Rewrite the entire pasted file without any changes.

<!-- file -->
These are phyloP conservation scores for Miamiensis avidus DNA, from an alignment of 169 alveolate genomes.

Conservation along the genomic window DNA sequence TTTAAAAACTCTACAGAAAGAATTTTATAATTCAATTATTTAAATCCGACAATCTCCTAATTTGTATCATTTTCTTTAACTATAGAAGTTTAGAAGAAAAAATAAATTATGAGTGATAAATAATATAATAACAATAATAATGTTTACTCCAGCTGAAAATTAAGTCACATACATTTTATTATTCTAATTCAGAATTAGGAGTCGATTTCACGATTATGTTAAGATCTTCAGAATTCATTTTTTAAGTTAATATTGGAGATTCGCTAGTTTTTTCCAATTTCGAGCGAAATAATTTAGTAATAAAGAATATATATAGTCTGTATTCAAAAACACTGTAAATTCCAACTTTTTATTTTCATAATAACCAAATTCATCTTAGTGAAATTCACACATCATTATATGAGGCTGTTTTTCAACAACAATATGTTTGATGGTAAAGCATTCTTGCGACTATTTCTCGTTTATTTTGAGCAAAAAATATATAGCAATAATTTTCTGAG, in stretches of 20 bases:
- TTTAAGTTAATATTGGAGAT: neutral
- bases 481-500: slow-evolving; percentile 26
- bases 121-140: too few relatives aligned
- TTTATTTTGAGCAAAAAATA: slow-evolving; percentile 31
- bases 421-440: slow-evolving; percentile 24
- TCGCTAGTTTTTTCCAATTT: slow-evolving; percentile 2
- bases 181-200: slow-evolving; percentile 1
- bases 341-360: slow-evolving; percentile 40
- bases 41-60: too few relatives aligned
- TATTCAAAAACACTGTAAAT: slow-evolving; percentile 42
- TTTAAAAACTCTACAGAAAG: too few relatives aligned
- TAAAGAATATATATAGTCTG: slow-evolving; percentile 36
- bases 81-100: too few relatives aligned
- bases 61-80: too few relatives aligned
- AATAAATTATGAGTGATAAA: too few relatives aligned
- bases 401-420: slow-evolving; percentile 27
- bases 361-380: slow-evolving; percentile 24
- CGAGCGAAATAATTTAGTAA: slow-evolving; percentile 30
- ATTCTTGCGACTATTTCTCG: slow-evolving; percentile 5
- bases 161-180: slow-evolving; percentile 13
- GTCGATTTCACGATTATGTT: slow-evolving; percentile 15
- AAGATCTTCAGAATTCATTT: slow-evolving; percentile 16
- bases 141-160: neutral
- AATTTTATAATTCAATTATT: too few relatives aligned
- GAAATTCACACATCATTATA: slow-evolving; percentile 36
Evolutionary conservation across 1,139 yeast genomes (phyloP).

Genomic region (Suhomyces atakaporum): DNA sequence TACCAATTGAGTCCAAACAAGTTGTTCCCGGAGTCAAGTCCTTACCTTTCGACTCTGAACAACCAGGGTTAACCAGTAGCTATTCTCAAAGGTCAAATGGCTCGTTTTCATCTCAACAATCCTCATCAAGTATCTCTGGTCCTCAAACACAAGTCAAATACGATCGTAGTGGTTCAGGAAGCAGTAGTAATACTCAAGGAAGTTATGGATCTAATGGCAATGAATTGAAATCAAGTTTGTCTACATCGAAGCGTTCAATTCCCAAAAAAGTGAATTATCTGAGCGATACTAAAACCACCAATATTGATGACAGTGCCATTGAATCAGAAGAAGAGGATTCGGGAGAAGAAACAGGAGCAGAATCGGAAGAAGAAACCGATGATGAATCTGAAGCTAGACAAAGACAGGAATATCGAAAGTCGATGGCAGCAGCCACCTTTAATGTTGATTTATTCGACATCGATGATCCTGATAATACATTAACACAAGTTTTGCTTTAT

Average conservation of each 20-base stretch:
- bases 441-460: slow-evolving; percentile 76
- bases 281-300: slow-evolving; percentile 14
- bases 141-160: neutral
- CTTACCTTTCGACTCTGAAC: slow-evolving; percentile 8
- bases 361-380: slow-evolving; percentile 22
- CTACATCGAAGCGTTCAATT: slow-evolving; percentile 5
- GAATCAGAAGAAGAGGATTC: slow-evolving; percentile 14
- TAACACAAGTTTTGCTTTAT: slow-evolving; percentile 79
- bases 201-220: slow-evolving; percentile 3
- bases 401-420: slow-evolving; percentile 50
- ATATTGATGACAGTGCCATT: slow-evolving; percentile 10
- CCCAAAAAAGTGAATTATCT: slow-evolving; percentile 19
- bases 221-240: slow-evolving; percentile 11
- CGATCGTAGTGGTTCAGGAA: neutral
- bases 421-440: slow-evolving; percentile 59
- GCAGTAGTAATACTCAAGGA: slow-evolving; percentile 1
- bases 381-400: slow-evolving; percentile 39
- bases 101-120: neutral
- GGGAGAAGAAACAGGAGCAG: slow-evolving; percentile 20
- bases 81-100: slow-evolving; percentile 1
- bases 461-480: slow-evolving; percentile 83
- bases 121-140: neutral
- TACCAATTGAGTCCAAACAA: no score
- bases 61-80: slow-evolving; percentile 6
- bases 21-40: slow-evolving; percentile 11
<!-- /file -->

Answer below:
These are phyloP conservation scores for Miamiensis avidus DNA, from an alignment of 169 alveolate genomes.

Conservation along the genomic window DNA sequence TTTAAAAACTCTACAGAAAGAATTTTATAATTCAATTATTTAAATCCGACAATCTCCTAATTTGTATCATTTTCTTTAACTATAGAAGTTTAGAAGAAAAAATAAATTATGAGTGATAAATAATATAATAACAATAATAATGTTTACTCCAGCTGAAAATTAAGTCACATACATTTTATTATTCTAATTCAGAATTAGGAGTCGATTTCACGATTATGTTAAGATCTTCAGAATTCATTTTTTAAGTTAATATTGGAGATTCGCTAGTTTTTTCCAATTTCGAGCGAAATAATTTAGTAATAAAGAATATATATAGTCTGTATTCAAAAACACTGTAAATTCCAACTTTTTATTTTCATAATAACCAAATTCATCTTAGTGAAATTCACACATCATTATATGAGGCTGTTTTTCAACAACAATATGTTTGATGGTAAAGCATTCTTGCGACTATTTCTCGTTTATTTTGAGCAAAAAATATATAGCAATAATTTTCTGAG, in stretches of 20 bases:
- TTTAAGTTAATATTGGAGAT: neutral
- bases 481-500: slow-evolving; percentile 26
- bases 121-140: too few relatives aligned
- TTTATTTTGAGCAAAAAATA: slow-evolving; percentile 31
- bases 421-440: slow-evolving; percentile 24
- TCGCTAGTTTTTTCCAATTT: slow-evolving; percentile 2
- bases 181-200: slow-evolving; percentile 1
- bases 341-360: slow-evolving; percentile 40
- bases 41-60: too few relatives aligned
- TATTCAAAAACACTGTAAAT: slow-evolving; percentile 42
- TTTAAAAACTCTACAGAAAG: too few relatives aligned
- TAAAGAATATATATAGTCTG: slow-evolving; percentile 36
- bases 81-100: too few relatives aligned
- bases 61-80: too few relatives aligned
- AATAAATTATGAGTGATAAA: too few relatives aligned
- bases 401-420: slow-evolving; percentile 27
- bases 361-380: slow-evolving; percentile 24
- CGAGCGAAATAATTTAGTAA: slow-evolving; percentile 30
- ATTCTTGCGACTATTTCTCG: slow-evolving; percentile 5
- bases 161-180: slow-evolving; percentile 13
- GTCGATTTCACGATTATGTT: slow-evolving; percentile 15
- AAGATCTTCAGAATTCATTT: slow-evolving; percentile 16
- bases 141-160: neutral
- AATTTTATAATTCAATTATT: too few relatives aligned
- GAAATTCACACATCATTATA: slow-evolving; percentile 36
Evolutionary conservation across 1,139 yeast genomes (phyloP).

Genomic region (Suhomyces atakaporum): DNA sequence TACCAATTGAGTCCAAACAAGTTGTTCCCGGAGTCAAGTCCTTACCTTTCGACTCTGAACAACCAGGGTTAACCAGTAGCTATTCTCAAAGGTCAAATGGCTCGTTTTCATCTCAACAATCCTCATCAAGTATCTCTGGTCCTCAAACACAAGTCAAATACGATCGTAGTGGTTCAGGAAGCAGTAGTAATACTCAAGGAAGTTATGGATCTAATGGCAATGAATTGAAATCAAGTTTGTCTACATCGAAGCGTTCAATTCCCAAAAAAGTGAATTATCTGAGCGATACTAAAACCACCAATATTGATGACAGTGCCATTGAATCAGAAGAAGAGGATTCGGGAGAAGAAACAGGAGCAGAATCGGAAGAAGAAACCGATGATGAATCTGAAGCTAGACAAAGACAGGAATATCGAAAGTCGATGGCAGCAGCCACCTTTAATGTTGATTTATTCGACATCGATGATCCTGATAATACATTAACACAAGTTTTGCTTTAT

Average conservation of each 20-base stretch:
- bases 441-460: slow-evolving; percentile 76
- bases 281-300: slow-evolving; percentile 14
- bases 141-160: neutral
- CTTACCTTTCGACTCTGAAC: slow-evolving; percentile 8
- bases 361-380: slow-evolving; percentile 22
- CTACATCGAAGCGTTCAATT: slow-evolving; percentile 5
- GAATCAGAAGAAGAGGATTC: slow-evolving; percentile 14
- TAACACAAGTTTTGCTTTAT: slow-evolving; percentile 79
- bases 201-220: slow-evolving; percentile 3
- bases 401-420: slow-evolving; percentile 50
- ATATTGATGACAGTGCCATT: slow-evolving; percentile 10
- CCCAAAAAAGTGAATTATCT: slow-evolving; percentile 19
- bases 221-240: slow-evolving; percentile 11
- CGATCGTAGTGGTTCAGGAA: neutral
- bases 421-440: slow-evolving; percentile 59
- GCAGTAGTAATACTCAAGGA: slow-evolving; percentile 1
- bases 381-400: slow-evolving; percentile 39
- bases 101-120: neutral
- GGGAGAAGAAACAGGAGCAG: slow-evolving; percentile 20
- bases 81-100: slow-evolving; percentile 1
- bases 461-480: slow-evolving; percentile 83
- bases 121-140: neutral
- TACCAATTGAGTCCAAACAA: no score
- bases 61-80: slow-evolving; percentile 6
- bases 21-40: slow-evolving; percentile 11